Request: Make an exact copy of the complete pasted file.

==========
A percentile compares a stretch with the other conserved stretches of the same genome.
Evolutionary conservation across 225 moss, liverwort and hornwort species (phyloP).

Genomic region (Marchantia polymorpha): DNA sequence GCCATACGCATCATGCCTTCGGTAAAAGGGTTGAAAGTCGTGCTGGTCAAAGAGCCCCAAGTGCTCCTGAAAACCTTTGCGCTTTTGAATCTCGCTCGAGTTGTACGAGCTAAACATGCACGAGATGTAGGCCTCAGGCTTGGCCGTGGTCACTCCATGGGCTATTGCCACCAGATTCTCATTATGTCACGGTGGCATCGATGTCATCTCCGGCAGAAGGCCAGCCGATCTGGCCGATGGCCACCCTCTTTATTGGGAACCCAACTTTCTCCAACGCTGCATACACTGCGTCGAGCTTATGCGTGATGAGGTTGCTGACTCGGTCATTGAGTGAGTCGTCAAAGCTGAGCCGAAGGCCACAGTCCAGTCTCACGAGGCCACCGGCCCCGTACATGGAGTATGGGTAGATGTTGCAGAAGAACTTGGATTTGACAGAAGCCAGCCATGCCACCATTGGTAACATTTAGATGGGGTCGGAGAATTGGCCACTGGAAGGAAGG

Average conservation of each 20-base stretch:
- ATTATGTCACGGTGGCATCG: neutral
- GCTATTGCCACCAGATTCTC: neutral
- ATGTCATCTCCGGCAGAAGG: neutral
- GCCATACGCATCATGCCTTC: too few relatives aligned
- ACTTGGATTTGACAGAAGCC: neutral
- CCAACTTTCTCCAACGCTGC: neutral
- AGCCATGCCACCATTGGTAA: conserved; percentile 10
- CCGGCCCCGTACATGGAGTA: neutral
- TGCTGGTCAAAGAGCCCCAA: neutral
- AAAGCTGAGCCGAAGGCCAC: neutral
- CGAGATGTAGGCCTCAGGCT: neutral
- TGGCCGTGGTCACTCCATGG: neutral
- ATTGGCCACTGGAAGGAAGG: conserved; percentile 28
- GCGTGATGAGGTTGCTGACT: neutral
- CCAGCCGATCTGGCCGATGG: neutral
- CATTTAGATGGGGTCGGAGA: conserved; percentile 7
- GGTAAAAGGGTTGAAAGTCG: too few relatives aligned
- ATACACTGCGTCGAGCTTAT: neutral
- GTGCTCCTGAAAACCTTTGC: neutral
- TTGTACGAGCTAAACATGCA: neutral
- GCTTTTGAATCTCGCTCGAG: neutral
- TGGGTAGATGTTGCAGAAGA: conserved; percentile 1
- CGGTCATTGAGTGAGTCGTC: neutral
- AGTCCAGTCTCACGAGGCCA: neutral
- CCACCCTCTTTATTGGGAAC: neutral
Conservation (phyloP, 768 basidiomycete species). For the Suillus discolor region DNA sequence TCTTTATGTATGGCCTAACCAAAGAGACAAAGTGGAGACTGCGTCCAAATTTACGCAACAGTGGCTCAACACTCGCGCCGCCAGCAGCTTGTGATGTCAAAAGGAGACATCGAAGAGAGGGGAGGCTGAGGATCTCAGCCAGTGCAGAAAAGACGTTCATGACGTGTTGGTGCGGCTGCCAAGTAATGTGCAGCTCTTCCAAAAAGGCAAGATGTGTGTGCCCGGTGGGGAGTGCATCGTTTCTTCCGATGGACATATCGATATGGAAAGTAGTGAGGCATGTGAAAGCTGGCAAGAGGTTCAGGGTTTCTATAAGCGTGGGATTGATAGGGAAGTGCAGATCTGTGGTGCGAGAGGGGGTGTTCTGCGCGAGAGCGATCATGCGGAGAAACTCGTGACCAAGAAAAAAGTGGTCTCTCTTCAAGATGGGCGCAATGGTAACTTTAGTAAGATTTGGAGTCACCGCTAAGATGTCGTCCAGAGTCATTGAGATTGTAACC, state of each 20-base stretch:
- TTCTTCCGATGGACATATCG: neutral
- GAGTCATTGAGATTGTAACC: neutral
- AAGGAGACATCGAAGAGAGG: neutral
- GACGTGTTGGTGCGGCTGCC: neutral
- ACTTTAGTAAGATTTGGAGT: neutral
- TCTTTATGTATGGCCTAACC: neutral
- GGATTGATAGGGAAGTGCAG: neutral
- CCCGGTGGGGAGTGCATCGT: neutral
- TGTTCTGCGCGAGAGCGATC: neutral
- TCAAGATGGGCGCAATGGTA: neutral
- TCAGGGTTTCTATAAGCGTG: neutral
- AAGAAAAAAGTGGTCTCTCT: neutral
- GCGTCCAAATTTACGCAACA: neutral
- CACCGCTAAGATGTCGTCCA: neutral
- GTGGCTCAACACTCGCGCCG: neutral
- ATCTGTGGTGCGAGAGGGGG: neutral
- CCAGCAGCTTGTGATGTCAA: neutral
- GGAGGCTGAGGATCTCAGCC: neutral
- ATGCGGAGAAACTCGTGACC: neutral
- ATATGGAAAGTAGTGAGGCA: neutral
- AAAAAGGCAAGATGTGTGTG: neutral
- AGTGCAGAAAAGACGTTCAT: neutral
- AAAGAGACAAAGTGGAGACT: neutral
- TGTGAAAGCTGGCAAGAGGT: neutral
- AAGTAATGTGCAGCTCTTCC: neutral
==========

A percentile compares a stretch with the other conserved stretches of the same genome.
Evolutionary conservation across 225 moss, liverwort and hornwort species (phyloP).

Genomic region (Marchantia polymorpha): DNA sequence GCCATACGCATCATGCCTTCGGTAAAAGGGTTGAAAGTCGTGCTGGTCAAAGAGCCCCAAGTGCTCCTGAAAACCTTTGCGCTTTTGAATCTCGCTCGAGTTGTACGAGCTAAACATGCACGAGATGTAGGCCTCAGGCTTGGCCGTGGTCACTCCATGGGCTATTGCCACCAGATTCTCATTATGTCACGGTGGCATCGATGTCATCTCCGGCAGAAGGCCAGCCGATCTGGCCGATGGCCACCCTCTTTATTGGGAACCCAACTTTCTCCAACGCTGCATACACTGCGTCGAGCTTATGCGTGATGAGGTTGCTGACTCGGTCATTGAGTGAGTCGTCAAAGCTGAGCCGAAGGCCACAGTCCAGTCTCACGAGGCCACCGGCCCCGTACATGGAGTATGGGTAGATGTTGCAGAAGAACTTGGATTTGACAGAAGCCAGCCATGCCACCATTGGTAACATTTAGATGGGGTCGGAGAATTGGCCACTGGAAGGAAGG

Average conservation of each 20-base stretch:
- ATTATGTCACGGTGGCATCG: neutral
- GCTATTGCCACCAGATTCTC: neutral
- ATGTCATCTCCGGCAGAAGG: neutral
- GCCATACGCATCATGCCTTC: too few relatives aligned
- ACTTGGATTTGACAGAAGCC: neutral
- CCAACTTTCTCCAACGCTGC: neutral
- AGCCATGCCACCATTGGTAA: conserved; percentile 10
- CCGGCCCCGTACATGGAGTA: neutral
- TGCTGGTCAAAGAGCCCCAA: neutral
- AAAGCTGAGCCGAAGGCCAC: neutral
- CGAGATGTAGGCCTCAGGCT: neutral
- TGGCCGTGGTCACTCCATGG: neutral
- ATTGGCCACTGGAAGGAAGG: conserved; percentile 28
- GCGTGATGAGGTTGCTGACT: neutral
- CCAGCCGATCTGGCCGATGG: neutral
- CATTTAGATGGGGTCGGAGA: conserved; percentile 7
- GGTAAAAGGGTTGAAAGTCG: too few relatives aligned
- ATACACTGCGTCGAGCTTAT: neutral
- GTGCTCCTGAAAACCTTTGC: neutral
- TTGTACGAGCTAAACATGCA: neutral
- GCTTTTGAATCTCGCTCGAG: neutral
- TGGGTAGATGTTGCAGAAGA: conserved; percentile 1
- CGGTCATTGAGTGAGTCGTC: neutral
- AGTCCAGTCTCACGAGGCCA: neutral
- CCACCCTCTTTATTGGGAAC: neutral
Conservation (phyloP, 768 basidiomycete species). For the Suillus discolor region DNA sequence TCTTTATGTATGGCCTAACCAAAGAGACAAAGTGGAGACTGCGTCCAAATTTACGCAACAGTGGCTCAACACTCGCGCCGCCAGCAGCTTGTGATGTCAAAAGGAGACATCGAAGAGAGGGGAGGCTGAGGATCTCAGCCAGTGCAGAAAAGACGTTCATGACGTGTTGGTGCGGCTGCCAAGTAATGTGCAGCTCTTCCAAAAAGGCAAGATGTGTGTGCCCGGTGGGGAGTGCATCGTTTCTTCCGATGGACATATCGATATGGAAAGTAGTGAGGCATGTGAAAGCTGGCAAGAGGTTCAGGGTTTCTATAAGCGTGGGATTGATAGGGAAGTGCAGATCTGTGGTGCGAGAGGGGGTGTTCTGCGCGAGAGCGATCATGCGGAGAAACTCGTGACCAAGAAAAAAGTGGTCTCTCTTCAAGATGGGCGCAATGGTAACTTTAGTAAGATTTGGAGTCACCGCTAAGATGTCGTCCAGAGTCATTGAGATTGTAACC, state of each 20-base stretch:
- TTCTTCCGATGGACATATCG: neutral
- GAGTCATTGAGATTGTAACC: neutral
- AAGGAGACATCGAAGAGAGG: neutral
- GACGTGTTGGTGCGGCTGCC: neutral
- ACTTTAGTAAGATTTGGAGT: neutral
- TCTTTATGTATGGCCTAACC: neutral
- GGATTGATAGGGAAGTGCAG: neutral
- CCCGGTGGGGAGTGCATCGT: neutral
- TGTTCTGCGCGAGAGCGATC: neutral
- TCAAGATGGGCGCAATGGTA: neutral
- TCAGGGTTTCTATAAGCGTG: neutral
- AAGAAAAAAGTGGTCTCTCT: neutral
- GCGTCCAAATTTACGCAACA: neutral
- CACCGCTAAGATGTCGTCCA: neutral
- GTGGCTCAACACTCGCGCCG: neutral
- ATCTGTGGTGCGAGAGGGGG: neutral
- CCAGCAGCTTGTGATGTCAA: neutral
- GGAGGCTGAGGATCTCAGCC: neutral
- ATGCGGAGAAACTCGTGACC: neutral
- ATATGGAAAGTAGTGAGGCA: neutral
- AAAAAGGCAAGATGTGTGTG: neutral
- AGTGCAGAAAAGACGTTCAT: neutral
- AAAGAGACAAAGTGGAGACT: neutral
- TGTGAAAGCTGGCAAGAGGT: neutral
- AAGTAATGTGCAGCTCTTCC: neutral